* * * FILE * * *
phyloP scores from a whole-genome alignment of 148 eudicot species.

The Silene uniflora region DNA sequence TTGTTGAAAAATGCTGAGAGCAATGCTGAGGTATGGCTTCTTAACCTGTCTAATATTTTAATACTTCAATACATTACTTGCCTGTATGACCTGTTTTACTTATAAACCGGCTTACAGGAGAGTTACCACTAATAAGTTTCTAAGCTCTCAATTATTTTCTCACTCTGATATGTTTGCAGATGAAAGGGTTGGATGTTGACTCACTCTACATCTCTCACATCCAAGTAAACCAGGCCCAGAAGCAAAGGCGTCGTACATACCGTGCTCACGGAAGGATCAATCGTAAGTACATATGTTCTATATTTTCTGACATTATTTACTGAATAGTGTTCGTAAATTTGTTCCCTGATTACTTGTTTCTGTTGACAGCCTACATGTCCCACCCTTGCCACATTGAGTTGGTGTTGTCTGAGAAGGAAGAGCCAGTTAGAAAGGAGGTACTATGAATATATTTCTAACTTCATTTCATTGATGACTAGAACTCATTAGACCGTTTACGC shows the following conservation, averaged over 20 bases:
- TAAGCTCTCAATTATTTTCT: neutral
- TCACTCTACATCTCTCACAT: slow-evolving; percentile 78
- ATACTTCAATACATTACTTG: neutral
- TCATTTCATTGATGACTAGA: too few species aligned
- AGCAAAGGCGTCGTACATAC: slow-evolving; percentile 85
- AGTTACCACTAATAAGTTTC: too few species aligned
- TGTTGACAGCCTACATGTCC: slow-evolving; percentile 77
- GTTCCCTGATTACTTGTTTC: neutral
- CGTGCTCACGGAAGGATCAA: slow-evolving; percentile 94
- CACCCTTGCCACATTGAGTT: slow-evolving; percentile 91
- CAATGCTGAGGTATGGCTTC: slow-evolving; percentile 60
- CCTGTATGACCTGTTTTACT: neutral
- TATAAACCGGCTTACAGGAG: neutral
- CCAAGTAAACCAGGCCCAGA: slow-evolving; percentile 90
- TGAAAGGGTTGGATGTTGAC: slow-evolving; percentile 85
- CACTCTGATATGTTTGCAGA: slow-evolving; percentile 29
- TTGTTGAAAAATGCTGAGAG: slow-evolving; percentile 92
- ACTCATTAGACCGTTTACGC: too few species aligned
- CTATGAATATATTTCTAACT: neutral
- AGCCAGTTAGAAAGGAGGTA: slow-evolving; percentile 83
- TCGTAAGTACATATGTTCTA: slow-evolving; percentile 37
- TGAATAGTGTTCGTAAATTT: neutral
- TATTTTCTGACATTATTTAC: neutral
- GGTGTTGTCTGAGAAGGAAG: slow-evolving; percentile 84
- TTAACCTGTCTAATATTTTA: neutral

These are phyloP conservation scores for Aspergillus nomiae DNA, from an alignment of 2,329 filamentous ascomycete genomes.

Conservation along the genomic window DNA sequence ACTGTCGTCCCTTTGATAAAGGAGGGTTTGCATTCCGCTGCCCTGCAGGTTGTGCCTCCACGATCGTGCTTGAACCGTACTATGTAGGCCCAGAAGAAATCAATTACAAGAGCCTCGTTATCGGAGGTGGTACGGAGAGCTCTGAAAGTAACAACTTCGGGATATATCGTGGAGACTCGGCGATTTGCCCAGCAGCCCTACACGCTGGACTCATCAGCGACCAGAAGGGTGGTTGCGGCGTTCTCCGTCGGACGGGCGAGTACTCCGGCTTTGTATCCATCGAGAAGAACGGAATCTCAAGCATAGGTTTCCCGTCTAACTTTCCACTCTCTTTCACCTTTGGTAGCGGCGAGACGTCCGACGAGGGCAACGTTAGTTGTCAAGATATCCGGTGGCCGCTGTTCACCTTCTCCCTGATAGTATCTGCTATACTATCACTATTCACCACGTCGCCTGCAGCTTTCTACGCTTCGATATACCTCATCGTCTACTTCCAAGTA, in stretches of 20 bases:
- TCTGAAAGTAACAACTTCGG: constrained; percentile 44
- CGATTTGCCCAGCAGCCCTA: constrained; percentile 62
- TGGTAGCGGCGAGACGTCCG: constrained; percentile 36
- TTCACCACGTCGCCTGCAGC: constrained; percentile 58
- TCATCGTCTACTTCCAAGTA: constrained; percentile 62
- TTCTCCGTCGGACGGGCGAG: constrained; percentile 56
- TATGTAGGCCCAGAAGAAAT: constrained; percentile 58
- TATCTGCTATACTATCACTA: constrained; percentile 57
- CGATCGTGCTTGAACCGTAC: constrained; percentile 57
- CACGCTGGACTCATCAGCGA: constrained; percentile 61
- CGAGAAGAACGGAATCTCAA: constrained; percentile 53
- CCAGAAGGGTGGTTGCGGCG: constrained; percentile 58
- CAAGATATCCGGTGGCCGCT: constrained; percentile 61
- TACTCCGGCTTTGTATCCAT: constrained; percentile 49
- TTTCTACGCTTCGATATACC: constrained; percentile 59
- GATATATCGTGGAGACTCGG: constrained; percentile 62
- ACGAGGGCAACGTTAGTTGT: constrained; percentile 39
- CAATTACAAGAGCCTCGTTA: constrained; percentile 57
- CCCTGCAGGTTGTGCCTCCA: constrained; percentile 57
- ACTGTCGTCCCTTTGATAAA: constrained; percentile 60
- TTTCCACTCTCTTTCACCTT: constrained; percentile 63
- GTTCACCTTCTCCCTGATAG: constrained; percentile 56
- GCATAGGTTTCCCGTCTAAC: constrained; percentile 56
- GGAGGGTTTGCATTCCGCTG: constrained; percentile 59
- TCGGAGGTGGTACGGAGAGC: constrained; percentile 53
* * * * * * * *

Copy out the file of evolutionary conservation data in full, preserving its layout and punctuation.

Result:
phyloP scores from a whole-genome alignment of 148 eudicot species.

The Silene uniflora region DNA sequence TTGTTGAAAAATGCTGAGAGCAATGCTGAGGTATGGCTTCTTAACCTGTCTAATATTTTAATACTTCAATACATTACTTGCCTGTATGACCTGTTTTACTTATAAACCGGCTTACAGGAGAGTTACCACTAATAAGTTTCTAAGCTCTCAATTATTTTCTCACTCTGATATGTTTGCAGATGAAAGGGTTGGATGTTGACTCACTCTACATCTCTCACATCCAAGTAAACCAGGCCCAGAAGCAAAGGCGTCGTACATACCGTGCTCACGGAAGGATCAATCGTAAGTACATATGTTCTATATTTTCTGACATTATTTACTGAATAGTGTTCGTAAATTTGTTCCCTGATTACTTGTTTCTGTTGACAGCCTACATGTCCCACCCTTGCCACATTGAGTTGGTGTTGTCTGAGAAGGAAGAGCCAGTTAGAAAGGAGGTACTATGAATATATTTCTAACTTCATTTCATTGATGACTAGAACTCATTAGACCGTTTACGC shows the following conservation, averaged over 20 bases:
- TAAGCTCTCAATTATTTTCT: neutral
- TCACTCTACATCTCTCACAT: slow-evolving; percentile 78
- ATACTTCAATACATTACTTG: neutral
- TCATTTCATTGATGACTAGA: too few species aligned
- AGCAAAGGCGTCGTACATAC: slow-evolving; percentile 85
- AGTTACCACTAATAAGTTTC: too few species aligned
- TGTTGACAGCCTACATGTCC: slow-evolving; percentile 77
- GTTCCCTGATTACTTGTTTC: neutral
- CGTGCTCACGGAAGGATCAA: slow-evolving; percentile 94
- CACCCTTGCCACATTGAGTT: slow-evolving; percentile 91
- CAATGCTGAGGTATGGCTTC: slow-evolving; percentile 60
- CCTGTATGACCTGTTTTACT: neutral
- TATAAACCGGCTTACAGGAG: neutral
- CCAAGTAAACCAGGCCCAGA: slow-evolving; percentile 90
- TGAAAGGGTTGGATGTTGAC: slow-evolving; percentile 85
- CACTCTGATATGTTTGCAGA: slow-evolving; percentile 29
- TTGTTGAAAAATGCTGAGAG: slow-evolving; percentile 92
- ACTCATTAGACCGTTTACGC: too few species aligned
- CTATGAATATATTTCTAACT: neutral
- AGCCAGTTAGAAAGGAGGTA: slow-evolving; percentile 83
- TCGTAAGTACATATGTTCTA: slow-evolving; percentile 37
- TGAATAGTGTTCGTAAATTT: neutral
- TATTTTCTGACATTATTTAC: neutral
- GGTGTTGTCTGAGAAGGAAG: slow-evolving; percentile 84
- TTAACCTGTCTAATATTTTA: neutral

These are phyloP conservation scores for Aspergillus nomiae DNA, from an alignment of 2,329 filamentous ascomycete genomes.

Conservation along the genomic window DNA sequence ACTGTCGTCCCTTTGATAAAGGAGGGTTTGCATTCCGCTGCCCTGCAGGTTGTGCCTCCACGATCGTGCTTGAACCGTACTATGTAGGCCCAGAAGAAATCAATTACAAGAGCCTCGTTATCGGAGGTGGTACGGAGAGCTCTGAAAGTAACAACTTCGGGATATATCGTGGAGACTCGGCGATTTGCCCAGCAGCCCTACACGCTGGACTCATCAGCGACCAGAAGGGTGGTTGCGGCGTTCTCCGTCGGACGGGCGAGTACTCCGGCTTTGTATCCATCGAGAAGAACGGAATCTCAAGCATAGGTTTCCCGTCTAACTTTCCACTCTCTTTCACCTTTGGTAGCGGCGAGACGTCCGACGAGGGCAACGTTAGTTGTCAAGATATCCGGTGGCCGCTGTTCACCTTCTCCCTGATAGTATCTGCTATACTATCACTATTCACCACGTCGCCTGCAGCTTTCTACGCTTCGATATACCTCATCGTCTACTTCCAAGTA, in stretches of 20 bases:
- TCTGAAAGTAACAACTTCGG: constrained; percentile 44
- CGATTTGCCCAGCAGCCCTA: constrained; percentile 62
- TGGTAGCGGCGAGACGTCCG: constrained; percentile 36
- TTCACCACGTCGCCTGCAGC: constrained; percentile 58
- TCATCGTCTACTTCCAAGTA: constrained; percentile 62
- TTCTCCGTCGGACGGGCGAG: constrained; percentile 56
- TATGTAGGCCCAGAAGAAAT: constrained; percentile 58
- TATCTGCTATACTATCACTA: constrained; percentile 57
- CGATCGTGCTTGAACCGTAC: constrained; percentile 57
- CACGCTGGACTCATCAGCGA: constrained; percentile 61
- CGAGAAGAACGGAATCTCAA: constrained; percentile 53
- CCAGAAGGGTGGTTGCGGCG: constrained; percentile 58
- CAAGATATCCGGTGGCCGCT: constrained; percentile 61
- TACTCCGGCTTTGTATCCAT: constrained; percentile 49
- TTTCTACGCTTCGATATACC: constrained; percentile 59
- GATATATCGTGGAGACTCGG: constrained; percentile 62
- ACGAGGGCAACGTTAGTTGT: constrained; percentile 39
- CAATTACAAGAGCCTCGTTA: constrained; percentile 57
- CCCTGCAGGTTGTGCCTCCA: constrained; percentile 57
- ACTGTCGTCCCTTTGATAAA: constrained; percentile 60
- TTTCCACTCTCTTTCACCTT: constrained; percentile 63
- GTTCACCTTCTCCCTGATAG: constrained; percentile 56
- GCATAGGTTTCCCGTCTAAC: constrained; percentile 56
- GGAGGGTTTGCATTCCGCTG: constrained; percentile 59
- TCGGAGGTGGTACGGAGAGC: constrained; percentile 53